Kitchener-Waterloo

Gaukel pop-up park a glimpse of what future space could look like

This weekend, a pop-up park on Gaukel Street in downtown Kitchener will work as a pilot to see what a permanent installation could look like in the future. The pop-up park will run Thursday to Sunday.

Pop-up park will offer live music and theatre and serve as a pilot for possible permanent site

Gaukel Street will be transformed into a pop-up park this weekend. The park will act as a pilot project for future planning. (Kate Bueckert/CBC)

For the next few days, Gaukel Street in downtown Kitchener will be transformed into a pop-up park that will serve a glimpse of what things could look like in the future.

Starting on Thursday and running until Sunday, the section of Gaukel between Charles Street and Joseph Street will see patio tables, live music and theatre, food and games replace vehicles.

"It's basically turning a roadway into a park and providing more public space for people to enjoy," said Sam Nabi, one of the organizers of the Gaukel pop-up park.

Organizations like the IMPACT19 theatre festival, Neruda Arts and Slumber Party K-W are taking part in the three-day event with free public performances on Satuday.

Pop-up park a pilot project

The Downtown Kitchener Neighbourhood Association and the Victoria Park Neighbourhood Association joined forces to make the pop-up park a reality, Nabi said.

The pop-up received funding from the downtown BIA and will serve as a pilot to see what a possible permanent installation could look like in the future.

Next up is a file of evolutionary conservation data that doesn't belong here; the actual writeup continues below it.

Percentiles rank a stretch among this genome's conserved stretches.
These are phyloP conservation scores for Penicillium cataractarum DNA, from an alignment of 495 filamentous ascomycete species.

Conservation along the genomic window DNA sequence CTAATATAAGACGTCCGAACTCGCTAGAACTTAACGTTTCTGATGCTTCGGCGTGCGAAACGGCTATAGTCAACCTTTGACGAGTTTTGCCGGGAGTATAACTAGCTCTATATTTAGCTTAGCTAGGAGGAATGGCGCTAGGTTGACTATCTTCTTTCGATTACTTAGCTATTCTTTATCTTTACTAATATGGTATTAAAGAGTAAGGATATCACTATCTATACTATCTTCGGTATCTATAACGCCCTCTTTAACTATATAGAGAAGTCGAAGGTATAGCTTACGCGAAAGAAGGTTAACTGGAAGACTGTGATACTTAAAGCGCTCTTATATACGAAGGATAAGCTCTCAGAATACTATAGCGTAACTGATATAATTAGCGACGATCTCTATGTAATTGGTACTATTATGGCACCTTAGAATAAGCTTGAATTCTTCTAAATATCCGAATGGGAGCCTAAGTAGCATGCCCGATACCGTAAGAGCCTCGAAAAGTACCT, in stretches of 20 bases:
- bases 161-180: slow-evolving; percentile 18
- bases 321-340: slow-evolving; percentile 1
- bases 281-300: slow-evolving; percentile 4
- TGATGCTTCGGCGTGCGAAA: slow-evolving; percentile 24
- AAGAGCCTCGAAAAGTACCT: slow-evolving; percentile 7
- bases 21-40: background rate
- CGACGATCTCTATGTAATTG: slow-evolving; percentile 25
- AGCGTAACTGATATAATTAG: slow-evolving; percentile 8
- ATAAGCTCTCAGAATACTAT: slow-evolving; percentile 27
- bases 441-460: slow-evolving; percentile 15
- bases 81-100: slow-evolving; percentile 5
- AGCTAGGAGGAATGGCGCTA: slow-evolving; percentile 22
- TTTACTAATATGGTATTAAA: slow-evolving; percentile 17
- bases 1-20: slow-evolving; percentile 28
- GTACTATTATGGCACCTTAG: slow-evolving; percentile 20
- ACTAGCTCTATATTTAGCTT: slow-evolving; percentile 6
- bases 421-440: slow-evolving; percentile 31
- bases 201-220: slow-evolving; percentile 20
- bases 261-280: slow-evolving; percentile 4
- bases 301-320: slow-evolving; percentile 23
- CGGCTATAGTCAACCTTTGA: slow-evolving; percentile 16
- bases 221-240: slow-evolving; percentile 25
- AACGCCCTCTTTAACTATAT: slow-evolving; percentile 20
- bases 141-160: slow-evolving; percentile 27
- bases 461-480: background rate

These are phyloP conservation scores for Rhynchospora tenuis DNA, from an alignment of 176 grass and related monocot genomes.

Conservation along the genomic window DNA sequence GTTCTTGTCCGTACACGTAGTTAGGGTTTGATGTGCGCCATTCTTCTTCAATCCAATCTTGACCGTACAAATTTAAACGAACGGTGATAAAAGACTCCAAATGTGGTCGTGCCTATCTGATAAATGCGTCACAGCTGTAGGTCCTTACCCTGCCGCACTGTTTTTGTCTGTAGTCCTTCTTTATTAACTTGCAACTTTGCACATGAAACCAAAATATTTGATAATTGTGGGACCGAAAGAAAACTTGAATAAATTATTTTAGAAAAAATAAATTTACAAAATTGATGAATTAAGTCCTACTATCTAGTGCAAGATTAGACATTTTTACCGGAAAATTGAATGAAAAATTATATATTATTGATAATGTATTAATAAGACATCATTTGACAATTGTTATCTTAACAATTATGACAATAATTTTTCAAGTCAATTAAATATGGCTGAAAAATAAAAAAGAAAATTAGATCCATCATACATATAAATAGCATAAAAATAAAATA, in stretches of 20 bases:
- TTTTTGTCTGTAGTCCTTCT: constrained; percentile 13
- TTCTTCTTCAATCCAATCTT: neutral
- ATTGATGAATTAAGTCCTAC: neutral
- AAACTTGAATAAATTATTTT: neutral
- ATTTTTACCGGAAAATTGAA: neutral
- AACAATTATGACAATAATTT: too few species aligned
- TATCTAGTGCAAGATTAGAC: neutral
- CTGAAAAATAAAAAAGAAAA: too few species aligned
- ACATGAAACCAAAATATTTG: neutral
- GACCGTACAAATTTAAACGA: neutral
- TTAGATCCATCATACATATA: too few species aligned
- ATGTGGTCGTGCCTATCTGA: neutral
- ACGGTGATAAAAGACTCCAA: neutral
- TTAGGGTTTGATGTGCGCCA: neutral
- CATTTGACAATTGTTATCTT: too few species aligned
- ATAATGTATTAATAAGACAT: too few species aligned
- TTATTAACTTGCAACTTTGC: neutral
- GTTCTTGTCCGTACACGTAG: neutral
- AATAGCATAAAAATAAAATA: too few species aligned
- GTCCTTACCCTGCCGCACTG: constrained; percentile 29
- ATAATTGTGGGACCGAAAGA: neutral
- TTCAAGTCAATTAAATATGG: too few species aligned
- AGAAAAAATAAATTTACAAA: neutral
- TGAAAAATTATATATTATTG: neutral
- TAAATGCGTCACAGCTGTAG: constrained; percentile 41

"That's really the long term goal with what we're trying to do here," Nabi said.

He adds those who attend will be asked to fill out a survey so that organizers can get a better sense of what the community would like to see in the future.

Construction of a new condo building at the corner of Gaukel Street and Charles Street has had a section of Gaukel closed for months, which has shown city staff like Barry Cronkite, director of transportation services, that a permanent pedestrian space could be viable.

"From a transportation perspective and a circulation perspective, Gaukel Street isn't one of those streets that we would consider a necessary link," he said.

"It gives us an opportunity to re-imagine the space."

But staff are still in the early stages of working with the community and organizers, Cronkite said.

He said staff will be looking at what comes out of this weekend's event to integrate that information into future planning.

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